Sonning Common says NO to Gladman
At its meeting on Monday 16 January 2017, members of Sonning Common Parish Council’s Planning Committee voted unanimously to recommend SODC reject the Gladman application. Their submission is below:
Refusal of the application is strongly recommended on the following grounds:
The proposed development would occupy a significant part of the Strategic Green Gap between Sonning Common, Emmer Green and Eye and Dunsden. This green gap provides vital separation not only between these rural areas but between these rural settlements and Reading. This gap is essential to preserve the character and integrity of the rural settlements.
One of the primary objectives of the adopted Sonning Common Neighbourhood Plan (SCNP) – backed overwhelmingly by residents – is to preserve the village’s separateness from Reading. This development would be only one mile from Sonning Common’s southern boundary. The village’s character and surrounding rural landscape would be permanently and irrevocably damaged by allowing this urban extension to Reading.
The Council’s Autumn 2016 OUTLOOK newsletter which is delivered to every householder in the district, emphasised SODC’s continued support for neighbourhood plans in the following extract: "They (neighbourhood plans) are based on the views of local people - the people who know the most about how their communities work. We see them as a vital part of making sure housing and other developments in the district are the right ones in the right places at the right time. They will support and complement our Local Plan to make sure the thriving, rural nature of our district is protected and supported by new houses and jobs." The proposed housing development is unsustainable. The provision of sustainable development is an essential requirement of the NPPF. The nearest South Oxfordshire services would be in Sonning Common. New residents would be unable to walk to the village along the B481 since there are no pavements. It would be dangerous to walk or risky to cycle along the road since there is often a high volume of traffic, including heavy-weight vehicles and farm machinery.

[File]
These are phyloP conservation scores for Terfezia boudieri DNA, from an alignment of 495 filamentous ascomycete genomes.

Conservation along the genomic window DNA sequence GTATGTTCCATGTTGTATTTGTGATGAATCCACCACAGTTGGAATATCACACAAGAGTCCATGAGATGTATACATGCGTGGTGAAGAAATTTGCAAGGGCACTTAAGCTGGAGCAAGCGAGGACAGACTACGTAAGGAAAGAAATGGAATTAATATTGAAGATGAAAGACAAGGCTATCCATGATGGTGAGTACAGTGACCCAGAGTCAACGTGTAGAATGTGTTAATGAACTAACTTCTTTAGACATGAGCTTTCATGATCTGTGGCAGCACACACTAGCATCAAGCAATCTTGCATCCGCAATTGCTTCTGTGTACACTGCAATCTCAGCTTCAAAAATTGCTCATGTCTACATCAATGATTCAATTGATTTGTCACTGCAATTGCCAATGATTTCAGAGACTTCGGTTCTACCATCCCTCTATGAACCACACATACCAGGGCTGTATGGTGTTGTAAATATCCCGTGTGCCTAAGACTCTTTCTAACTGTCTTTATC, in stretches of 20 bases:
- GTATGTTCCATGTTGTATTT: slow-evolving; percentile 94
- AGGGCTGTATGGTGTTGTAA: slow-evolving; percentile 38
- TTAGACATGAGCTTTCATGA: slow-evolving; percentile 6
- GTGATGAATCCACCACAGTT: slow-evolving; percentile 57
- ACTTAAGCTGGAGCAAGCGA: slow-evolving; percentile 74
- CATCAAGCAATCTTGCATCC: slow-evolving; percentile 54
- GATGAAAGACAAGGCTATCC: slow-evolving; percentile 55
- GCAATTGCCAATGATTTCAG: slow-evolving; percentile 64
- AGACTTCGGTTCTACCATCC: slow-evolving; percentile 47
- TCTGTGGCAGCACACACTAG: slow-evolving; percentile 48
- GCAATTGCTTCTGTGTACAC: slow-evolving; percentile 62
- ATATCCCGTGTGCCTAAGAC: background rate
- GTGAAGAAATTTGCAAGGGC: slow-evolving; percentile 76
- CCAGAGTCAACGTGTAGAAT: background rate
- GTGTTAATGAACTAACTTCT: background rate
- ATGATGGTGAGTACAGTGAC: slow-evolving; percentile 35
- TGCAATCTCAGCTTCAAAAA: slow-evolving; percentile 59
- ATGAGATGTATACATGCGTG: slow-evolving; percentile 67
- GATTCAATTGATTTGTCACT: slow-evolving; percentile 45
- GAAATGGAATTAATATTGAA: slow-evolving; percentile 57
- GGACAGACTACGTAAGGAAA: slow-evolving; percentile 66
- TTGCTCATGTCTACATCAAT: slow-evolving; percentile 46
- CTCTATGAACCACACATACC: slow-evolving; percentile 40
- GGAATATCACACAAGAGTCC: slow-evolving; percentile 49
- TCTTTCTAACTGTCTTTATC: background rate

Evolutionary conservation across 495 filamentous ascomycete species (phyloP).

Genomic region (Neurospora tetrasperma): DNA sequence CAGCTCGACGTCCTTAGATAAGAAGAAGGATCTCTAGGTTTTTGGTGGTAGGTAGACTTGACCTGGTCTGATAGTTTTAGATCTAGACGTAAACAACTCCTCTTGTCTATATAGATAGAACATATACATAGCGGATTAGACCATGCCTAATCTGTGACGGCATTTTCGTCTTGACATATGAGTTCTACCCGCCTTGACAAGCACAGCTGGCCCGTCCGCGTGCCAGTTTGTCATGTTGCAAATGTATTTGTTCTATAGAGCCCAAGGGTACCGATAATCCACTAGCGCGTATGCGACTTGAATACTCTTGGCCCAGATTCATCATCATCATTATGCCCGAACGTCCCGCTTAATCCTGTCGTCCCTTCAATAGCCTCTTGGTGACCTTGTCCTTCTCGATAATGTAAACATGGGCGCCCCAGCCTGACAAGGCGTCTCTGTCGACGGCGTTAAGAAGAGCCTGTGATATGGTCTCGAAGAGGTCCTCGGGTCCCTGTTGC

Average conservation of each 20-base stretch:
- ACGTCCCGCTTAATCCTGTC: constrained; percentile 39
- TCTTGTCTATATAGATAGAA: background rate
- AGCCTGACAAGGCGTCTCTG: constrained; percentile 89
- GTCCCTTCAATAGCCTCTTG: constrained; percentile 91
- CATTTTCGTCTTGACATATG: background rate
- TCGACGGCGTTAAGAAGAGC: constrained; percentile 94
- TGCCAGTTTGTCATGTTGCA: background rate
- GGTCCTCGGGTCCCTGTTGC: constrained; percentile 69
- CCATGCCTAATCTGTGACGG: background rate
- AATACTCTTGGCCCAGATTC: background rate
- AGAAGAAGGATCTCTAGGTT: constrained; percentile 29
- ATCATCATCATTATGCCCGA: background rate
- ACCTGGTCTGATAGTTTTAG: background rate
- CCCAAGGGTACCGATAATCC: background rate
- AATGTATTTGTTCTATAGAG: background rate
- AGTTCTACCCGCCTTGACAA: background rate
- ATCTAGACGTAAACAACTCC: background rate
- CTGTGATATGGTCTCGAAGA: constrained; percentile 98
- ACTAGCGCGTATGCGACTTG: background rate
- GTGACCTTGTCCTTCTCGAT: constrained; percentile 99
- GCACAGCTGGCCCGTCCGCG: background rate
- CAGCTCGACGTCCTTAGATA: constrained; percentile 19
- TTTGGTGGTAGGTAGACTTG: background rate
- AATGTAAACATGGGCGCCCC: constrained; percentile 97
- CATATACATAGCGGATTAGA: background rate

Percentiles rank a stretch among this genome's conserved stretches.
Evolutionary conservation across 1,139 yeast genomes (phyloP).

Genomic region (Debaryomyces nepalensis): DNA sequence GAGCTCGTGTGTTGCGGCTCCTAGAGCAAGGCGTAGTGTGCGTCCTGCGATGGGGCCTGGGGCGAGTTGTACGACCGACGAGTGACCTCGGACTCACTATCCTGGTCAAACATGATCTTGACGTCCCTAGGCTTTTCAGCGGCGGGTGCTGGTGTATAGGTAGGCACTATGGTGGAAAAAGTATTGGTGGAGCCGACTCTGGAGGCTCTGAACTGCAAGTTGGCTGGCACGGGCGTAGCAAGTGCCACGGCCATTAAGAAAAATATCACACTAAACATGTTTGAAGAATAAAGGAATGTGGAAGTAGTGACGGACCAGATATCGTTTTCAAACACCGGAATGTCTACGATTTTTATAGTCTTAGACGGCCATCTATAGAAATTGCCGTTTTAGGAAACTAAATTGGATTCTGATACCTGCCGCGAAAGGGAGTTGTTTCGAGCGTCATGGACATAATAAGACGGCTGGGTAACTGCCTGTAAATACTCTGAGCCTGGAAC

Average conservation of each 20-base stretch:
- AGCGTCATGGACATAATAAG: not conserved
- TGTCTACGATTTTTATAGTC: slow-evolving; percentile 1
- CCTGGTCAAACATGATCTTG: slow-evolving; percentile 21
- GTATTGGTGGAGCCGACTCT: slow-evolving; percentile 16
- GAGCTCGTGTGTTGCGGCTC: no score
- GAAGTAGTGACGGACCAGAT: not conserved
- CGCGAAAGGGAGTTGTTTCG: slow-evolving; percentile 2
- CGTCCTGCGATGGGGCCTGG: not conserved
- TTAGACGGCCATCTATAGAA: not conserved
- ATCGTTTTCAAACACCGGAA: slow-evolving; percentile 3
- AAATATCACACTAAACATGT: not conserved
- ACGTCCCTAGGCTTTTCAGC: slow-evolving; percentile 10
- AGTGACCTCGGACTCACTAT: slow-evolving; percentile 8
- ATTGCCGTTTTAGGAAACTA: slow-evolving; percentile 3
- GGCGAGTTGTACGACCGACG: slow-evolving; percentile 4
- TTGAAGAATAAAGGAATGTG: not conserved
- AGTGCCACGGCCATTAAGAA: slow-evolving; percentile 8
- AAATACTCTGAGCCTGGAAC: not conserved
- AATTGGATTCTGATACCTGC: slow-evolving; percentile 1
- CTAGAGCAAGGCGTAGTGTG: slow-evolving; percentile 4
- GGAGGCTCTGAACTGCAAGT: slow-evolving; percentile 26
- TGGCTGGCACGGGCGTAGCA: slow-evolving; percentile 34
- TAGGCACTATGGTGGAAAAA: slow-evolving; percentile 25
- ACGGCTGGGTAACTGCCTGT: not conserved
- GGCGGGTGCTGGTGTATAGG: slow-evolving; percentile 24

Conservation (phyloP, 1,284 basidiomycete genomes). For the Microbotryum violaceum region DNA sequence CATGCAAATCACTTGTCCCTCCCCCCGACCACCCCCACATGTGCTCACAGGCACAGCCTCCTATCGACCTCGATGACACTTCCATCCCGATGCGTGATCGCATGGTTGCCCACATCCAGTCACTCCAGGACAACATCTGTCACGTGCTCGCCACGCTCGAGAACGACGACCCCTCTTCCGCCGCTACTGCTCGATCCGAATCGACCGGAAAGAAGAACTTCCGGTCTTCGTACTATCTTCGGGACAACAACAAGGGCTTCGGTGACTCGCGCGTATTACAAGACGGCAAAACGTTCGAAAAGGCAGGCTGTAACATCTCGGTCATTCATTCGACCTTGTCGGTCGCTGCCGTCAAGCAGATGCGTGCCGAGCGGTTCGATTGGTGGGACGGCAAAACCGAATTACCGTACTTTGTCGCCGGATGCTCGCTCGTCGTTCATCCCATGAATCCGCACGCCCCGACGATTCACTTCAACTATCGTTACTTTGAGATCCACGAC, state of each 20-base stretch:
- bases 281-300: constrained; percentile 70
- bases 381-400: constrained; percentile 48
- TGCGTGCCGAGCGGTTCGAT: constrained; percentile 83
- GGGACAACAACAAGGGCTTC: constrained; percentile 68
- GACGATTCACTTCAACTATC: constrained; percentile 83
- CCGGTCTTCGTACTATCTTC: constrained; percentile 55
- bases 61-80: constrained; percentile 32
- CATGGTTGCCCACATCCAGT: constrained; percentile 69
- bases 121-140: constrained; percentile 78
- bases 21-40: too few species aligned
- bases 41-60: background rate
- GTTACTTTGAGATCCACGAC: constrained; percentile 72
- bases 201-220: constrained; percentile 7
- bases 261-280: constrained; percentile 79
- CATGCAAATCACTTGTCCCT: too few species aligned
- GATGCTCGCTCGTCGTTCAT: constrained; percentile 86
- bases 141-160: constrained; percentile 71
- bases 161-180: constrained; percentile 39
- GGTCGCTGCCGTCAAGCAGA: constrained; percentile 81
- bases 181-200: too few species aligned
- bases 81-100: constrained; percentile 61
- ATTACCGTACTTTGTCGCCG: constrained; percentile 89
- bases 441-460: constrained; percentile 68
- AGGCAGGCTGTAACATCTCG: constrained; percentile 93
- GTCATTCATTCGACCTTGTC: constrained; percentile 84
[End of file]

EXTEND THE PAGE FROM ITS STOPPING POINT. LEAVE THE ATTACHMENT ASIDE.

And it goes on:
An urban extension beyond the Reading boundary would not meet South Oxfordshire’s housing requirement as the site is not connected to any settlement in South Oxfordshire. It would therefore not accord with the South Oxfordshire Local Plan 2032 Preferred Options.
The option of siting new housing next to neighbouring major urban areas has already been specifically rejected in the South Oxfordshire Proposed Submission Core Strategy December 2010:
7.22. As part of our distribution strategy we have considered land outside Reading. Some of this lies within the floodplain and other areas within the Chilterns AONB. Further development focused on Reading would increase the pressures on the constrained bridges crossing the Thames and the strategy does not therefore provide for urban extensions to Reading.
Reading Borough Council has already rejected the application as being unsustainable. Education and healthcare provision in and around Sonning Common and Emmer Green is already struggling to meet the needs of the existing population. Primary schools are over-subscribed and there is only one secondary school serving the whole of Caversham and Emmer Green. The area’s health surgeries, both in Sonning Common and Emmer Green, are already under significant pressure. Sonning Common Health Centre currently has some 8,600 patients and the dental surgery 3,800 – the village’s population is less than 5,000 people, so a notable number of patients come from smaller settlements around the village’s periphery. Sonning Common’s sustainability with regard to education and healthcare will be further stretched by the 195 new homes allocated under the SCNP and the additional 44 homes in reserve. This planning application fails to make provision for the necessary infrastructure and facilities to ensure that the development is sustainable, as required by the National Planning Policy Framework (NPPF).